The Supply of Medical Isotopes

An Economic Diagnosis and Possible Solutions

This report explores the main reasons behind the unreliable supply of Technetium-99m (Tc-99m) in health-care systems and policy options to address the issue. Tc-99m is used in 85% of nuclear medicine diagnostic scans performed worldwide – around 30 million patient examinations every year. These scans allow diagnoses of diseases in many parts of the human body, including the skeleton, heart and circulatory system, and the brain. Medical isotopes are subject to radioactive decay and have to be delivered just-in-time through a complex supply chain. However, ageing production facilities and a lack of investment have made the supply of Tc-99m unreliable. This report analyses the use and substitutability of Tc-99m in health care, health-care provider payment mechanisms for scans, and the structure of the supply chain. It concludes that the main reasons for unreliable supply are that production is not economically viable and that the structure of the supply chain prevents producers from charging prices that reflect the full costs of production and supply.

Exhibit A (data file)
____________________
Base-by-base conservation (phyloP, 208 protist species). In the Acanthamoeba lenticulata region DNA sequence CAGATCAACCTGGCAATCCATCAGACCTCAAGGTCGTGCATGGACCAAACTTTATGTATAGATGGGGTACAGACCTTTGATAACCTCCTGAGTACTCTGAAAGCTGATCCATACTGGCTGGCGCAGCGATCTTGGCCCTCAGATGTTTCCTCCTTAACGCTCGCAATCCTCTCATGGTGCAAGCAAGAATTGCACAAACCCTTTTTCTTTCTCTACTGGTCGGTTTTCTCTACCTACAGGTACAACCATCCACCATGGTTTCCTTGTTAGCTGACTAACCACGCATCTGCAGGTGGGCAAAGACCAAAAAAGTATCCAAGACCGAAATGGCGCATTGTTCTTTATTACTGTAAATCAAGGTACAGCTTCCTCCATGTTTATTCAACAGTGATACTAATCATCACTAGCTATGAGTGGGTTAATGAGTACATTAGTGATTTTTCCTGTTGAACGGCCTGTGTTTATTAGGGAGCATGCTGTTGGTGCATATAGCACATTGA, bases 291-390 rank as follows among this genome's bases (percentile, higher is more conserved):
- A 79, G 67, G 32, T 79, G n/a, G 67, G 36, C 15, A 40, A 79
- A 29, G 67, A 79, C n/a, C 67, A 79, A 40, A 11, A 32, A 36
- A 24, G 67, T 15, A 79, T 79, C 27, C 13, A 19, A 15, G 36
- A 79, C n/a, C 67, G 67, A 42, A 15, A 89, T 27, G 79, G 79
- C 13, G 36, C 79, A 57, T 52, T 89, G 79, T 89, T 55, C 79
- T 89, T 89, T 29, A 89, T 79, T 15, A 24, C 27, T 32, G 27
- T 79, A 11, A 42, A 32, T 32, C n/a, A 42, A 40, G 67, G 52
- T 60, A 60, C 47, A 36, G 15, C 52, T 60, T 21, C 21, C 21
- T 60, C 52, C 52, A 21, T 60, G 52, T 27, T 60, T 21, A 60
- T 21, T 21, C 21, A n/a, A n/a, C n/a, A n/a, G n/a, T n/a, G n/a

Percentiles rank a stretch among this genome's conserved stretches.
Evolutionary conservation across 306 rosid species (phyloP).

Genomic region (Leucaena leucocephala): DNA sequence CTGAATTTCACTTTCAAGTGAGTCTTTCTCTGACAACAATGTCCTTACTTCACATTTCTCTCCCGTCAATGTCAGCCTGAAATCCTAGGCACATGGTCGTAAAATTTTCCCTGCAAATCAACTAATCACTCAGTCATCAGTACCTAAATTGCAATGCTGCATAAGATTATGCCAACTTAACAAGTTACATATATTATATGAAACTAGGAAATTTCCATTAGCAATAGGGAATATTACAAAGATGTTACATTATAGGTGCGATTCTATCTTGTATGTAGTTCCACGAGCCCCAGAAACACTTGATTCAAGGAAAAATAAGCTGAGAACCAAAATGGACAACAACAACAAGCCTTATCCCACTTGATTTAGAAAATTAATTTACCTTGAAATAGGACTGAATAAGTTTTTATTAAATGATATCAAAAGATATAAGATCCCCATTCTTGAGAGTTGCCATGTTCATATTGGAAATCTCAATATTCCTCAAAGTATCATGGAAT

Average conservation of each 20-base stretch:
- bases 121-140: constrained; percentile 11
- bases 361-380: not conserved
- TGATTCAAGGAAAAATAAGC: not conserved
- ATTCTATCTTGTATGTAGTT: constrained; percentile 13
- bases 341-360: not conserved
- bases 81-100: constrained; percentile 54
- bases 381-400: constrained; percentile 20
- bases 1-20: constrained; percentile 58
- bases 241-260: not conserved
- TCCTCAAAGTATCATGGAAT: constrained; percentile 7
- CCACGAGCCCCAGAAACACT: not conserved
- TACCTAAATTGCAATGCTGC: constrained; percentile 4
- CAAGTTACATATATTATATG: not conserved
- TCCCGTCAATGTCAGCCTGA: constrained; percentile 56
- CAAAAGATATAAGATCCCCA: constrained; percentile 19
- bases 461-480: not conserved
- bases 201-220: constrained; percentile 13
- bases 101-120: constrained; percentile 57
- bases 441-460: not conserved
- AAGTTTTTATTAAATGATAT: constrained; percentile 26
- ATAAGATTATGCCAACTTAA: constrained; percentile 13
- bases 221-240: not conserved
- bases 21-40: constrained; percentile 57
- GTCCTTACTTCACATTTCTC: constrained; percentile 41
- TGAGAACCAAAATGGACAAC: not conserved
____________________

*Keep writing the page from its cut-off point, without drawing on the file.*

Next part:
Published on November 18, 2019


Abbreviations and acronyms
Executive summary
Key findings
Health care systems require Tc‑99m to maintain patient care
The use of nuclear medicine diagnostics and Tc-99m varies significantly across countries
Health care providers have varying incentives to contain the cost of Tc-99m
The Tc-99m supply chain is technically complex and characterised by market imperfections
Barriers to Full-Cost Recovery and Policy Options
Annexes4 chapters available
Broader responses to the 2009/10 Mo-99/Tc-99m shortage
NM Diagnostic activity by country – Data sources and comparability
OECD Health Division Survey on Health Care Provider Payment for Nuclear Medicine Diagnostic Services
Current unbundled Tc-99m payments in Germany and Japan
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